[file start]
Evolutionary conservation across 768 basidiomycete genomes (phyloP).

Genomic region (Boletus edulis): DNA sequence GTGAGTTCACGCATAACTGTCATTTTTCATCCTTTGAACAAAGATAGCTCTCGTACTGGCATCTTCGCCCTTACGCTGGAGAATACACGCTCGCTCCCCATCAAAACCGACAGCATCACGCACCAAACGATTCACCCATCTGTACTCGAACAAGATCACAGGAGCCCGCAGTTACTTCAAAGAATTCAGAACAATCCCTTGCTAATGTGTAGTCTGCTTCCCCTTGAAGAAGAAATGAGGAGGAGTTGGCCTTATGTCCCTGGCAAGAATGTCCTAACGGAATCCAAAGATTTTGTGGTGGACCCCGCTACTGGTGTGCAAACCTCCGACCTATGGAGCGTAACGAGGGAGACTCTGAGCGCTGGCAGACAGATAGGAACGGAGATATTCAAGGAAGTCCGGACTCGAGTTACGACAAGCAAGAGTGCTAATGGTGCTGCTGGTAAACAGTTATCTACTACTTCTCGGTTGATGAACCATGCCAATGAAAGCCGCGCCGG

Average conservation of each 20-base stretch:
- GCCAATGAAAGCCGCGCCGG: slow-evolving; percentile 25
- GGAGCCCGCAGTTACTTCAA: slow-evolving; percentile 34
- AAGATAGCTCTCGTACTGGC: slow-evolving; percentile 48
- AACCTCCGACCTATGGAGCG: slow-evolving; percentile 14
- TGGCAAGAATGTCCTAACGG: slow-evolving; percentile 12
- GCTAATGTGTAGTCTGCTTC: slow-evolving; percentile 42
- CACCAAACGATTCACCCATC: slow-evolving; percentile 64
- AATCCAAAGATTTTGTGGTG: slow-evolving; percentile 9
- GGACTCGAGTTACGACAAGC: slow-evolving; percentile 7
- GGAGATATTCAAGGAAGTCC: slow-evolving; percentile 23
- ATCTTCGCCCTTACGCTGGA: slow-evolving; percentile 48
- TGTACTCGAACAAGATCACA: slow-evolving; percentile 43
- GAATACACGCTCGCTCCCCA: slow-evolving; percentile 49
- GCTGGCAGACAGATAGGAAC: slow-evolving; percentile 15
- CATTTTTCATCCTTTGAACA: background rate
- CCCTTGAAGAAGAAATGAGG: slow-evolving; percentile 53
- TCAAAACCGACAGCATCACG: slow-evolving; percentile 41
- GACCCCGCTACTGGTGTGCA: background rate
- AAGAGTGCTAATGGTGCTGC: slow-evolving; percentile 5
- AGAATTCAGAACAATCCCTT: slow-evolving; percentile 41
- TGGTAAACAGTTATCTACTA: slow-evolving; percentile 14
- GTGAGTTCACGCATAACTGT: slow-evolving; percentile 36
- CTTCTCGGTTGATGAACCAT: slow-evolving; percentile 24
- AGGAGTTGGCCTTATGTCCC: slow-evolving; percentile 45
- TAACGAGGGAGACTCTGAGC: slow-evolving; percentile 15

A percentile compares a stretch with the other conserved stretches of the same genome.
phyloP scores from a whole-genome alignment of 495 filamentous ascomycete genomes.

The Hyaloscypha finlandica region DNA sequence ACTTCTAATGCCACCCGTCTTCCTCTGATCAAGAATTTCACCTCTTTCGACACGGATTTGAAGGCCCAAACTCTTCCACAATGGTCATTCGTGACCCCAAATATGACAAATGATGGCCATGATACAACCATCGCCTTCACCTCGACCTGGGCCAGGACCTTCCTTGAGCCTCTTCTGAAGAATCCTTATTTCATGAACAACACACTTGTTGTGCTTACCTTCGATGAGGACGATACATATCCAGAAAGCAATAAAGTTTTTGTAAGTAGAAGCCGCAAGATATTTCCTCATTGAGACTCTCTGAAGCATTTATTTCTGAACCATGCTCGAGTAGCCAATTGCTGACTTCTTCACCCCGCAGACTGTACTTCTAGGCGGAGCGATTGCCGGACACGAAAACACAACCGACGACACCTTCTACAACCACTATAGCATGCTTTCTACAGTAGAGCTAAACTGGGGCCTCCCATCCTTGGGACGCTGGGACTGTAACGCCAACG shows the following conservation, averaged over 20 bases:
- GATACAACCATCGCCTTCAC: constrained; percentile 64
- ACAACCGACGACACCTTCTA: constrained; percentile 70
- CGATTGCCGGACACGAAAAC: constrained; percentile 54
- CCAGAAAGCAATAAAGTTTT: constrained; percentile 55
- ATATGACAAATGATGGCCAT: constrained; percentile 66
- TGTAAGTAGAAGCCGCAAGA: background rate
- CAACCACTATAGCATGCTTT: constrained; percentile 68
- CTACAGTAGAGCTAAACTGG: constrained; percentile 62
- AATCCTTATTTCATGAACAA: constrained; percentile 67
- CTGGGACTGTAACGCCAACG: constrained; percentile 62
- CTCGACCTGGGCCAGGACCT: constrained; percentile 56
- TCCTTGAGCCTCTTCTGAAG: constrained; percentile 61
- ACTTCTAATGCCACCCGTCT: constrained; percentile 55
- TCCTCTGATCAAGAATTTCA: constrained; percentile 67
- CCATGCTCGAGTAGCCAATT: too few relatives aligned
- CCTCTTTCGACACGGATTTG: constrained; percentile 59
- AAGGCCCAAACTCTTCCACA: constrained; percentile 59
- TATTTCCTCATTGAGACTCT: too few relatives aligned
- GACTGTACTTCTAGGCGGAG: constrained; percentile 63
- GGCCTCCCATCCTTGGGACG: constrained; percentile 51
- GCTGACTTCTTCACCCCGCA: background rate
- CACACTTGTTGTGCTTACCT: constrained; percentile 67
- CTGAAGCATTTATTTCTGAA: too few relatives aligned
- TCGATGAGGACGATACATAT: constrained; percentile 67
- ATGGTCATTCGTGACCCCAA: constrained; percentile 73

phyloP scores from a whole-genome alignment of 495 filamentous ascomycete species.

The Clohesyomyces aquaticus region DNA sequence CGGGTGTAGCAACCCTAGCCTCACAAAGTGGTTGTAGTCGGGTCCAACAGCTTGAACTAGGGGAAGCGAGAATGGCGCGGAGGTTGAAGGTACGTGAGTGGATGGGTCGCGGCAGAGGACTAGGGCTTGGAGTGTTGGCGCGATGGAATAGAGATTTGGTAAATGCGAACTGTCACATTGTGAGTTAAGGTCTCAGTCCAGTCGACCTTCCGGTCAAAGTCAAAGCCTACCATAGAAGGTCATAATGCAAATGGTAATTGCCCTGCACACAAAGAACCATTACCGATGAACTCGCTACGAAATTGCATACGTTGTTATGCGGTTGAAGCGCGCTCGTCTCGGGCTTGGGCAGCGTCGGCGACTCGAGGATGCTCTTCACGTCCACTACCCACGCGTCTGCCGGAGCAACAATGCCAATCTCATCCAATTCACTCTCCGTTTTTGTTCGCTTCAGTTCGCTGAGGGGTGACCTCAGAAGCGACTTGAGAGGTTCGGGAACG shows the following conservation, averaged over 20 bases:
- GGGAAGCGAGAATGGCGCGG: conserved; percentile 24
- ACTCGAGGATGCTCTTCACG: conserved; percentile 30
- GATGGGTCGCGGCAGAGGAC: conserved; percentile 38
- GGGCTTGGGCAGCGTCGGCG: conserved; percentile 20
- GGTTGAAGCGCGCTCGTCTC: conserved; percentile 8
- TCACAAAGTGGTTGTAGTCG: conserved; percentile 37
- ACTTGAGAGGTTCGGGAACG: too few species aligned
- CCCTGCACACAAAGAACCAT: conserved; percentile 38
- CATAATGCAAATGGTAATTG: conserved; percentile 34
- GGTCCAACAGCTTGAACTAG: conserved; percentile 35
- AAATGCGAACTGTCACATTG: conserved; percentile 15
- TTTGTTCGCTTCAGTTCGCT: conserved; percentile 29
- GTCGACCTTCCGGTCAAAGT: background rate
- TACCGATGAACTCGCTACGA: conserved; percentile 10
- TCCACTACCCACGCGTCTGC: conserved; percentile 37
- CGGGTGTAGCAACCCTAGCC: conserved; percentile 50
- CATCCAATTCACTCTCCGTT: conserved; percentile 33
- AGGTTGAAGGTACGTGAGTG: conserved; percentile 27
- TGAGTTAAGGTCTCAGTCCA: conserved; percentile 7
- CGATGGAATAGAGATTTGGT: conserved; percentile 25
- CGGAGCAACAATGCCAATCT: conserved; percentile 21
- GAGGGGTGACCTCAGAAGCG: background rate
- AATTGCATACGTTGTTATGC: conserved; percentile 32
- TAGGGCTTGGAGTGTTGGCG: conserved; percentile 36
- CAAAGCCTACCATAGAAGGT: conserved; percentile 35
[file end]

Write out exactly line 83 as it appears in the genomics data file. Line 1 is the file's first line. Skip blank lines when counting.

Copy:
- CAAAGCCTACCATAGAAGGT: conserved; percentile 35